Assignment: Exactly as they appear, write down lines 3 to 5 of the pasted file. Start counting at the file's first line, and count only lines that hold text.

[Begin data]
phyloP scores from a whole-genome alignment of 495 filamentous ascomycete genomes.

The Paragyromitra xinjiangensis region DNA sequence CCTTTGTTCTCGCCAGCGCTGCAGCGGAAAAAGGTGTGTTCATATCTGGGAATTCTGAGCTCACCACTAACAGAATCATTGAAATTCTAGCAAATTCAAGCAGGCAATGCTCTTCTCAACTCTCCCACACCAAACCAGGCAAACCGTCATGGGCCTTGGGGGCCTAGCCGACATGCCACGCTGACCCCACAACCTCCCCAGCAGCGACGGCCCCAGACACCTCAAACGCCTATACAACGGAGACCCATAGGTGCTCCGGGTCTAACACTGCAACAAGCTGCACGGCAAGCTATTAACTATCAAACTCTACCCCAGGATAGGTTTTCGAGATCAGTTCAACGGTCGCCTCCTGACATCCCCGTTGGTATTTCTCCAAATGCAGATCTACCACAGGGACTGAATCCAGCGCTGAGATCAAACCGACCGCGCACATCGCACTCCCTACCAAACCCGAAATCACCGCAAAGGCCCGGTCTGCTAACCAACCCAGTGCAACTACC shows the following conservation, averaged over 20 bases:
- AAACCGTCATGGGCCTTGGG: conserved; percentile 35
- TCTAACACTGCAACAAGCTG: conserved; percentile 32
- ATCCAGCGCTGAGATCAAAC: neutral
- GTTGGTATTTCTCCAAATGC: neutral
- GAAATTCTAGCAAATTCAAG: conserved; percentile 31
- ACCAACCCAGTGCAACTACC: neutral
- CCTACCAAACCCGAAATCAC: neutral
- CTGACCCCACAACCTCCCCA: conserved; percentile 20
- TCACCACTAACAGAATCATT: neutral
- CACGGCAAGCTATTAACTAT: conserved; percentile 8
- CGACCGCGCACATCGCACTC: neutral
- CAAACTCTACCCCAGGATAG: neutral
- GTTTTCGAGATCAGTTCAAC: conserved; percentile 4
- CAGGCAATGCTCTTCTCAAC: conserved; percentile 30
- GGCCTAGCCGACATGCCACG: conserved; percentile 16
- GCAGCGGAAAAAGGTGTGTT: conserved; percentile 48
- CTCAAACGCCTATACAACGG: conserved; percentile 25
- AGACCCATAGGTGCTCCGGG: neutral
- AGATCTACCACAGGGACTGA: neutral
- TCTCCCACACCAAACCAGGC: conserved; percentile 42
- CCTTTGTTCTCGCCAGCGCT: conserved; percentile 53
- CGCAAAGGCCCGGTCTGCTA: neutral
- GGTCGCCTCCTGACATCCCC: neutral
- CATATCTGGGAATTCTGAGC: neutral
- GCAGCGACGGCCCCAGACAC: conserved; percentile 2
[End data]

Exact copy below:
- AAACCGTCATGGGCCTTGGG: conserved; percentile 35
- TCTAACACTGCAACAAGCTG: conserved; percentile 32
- ATCCAGCGCTGAGATCAAAC: neutral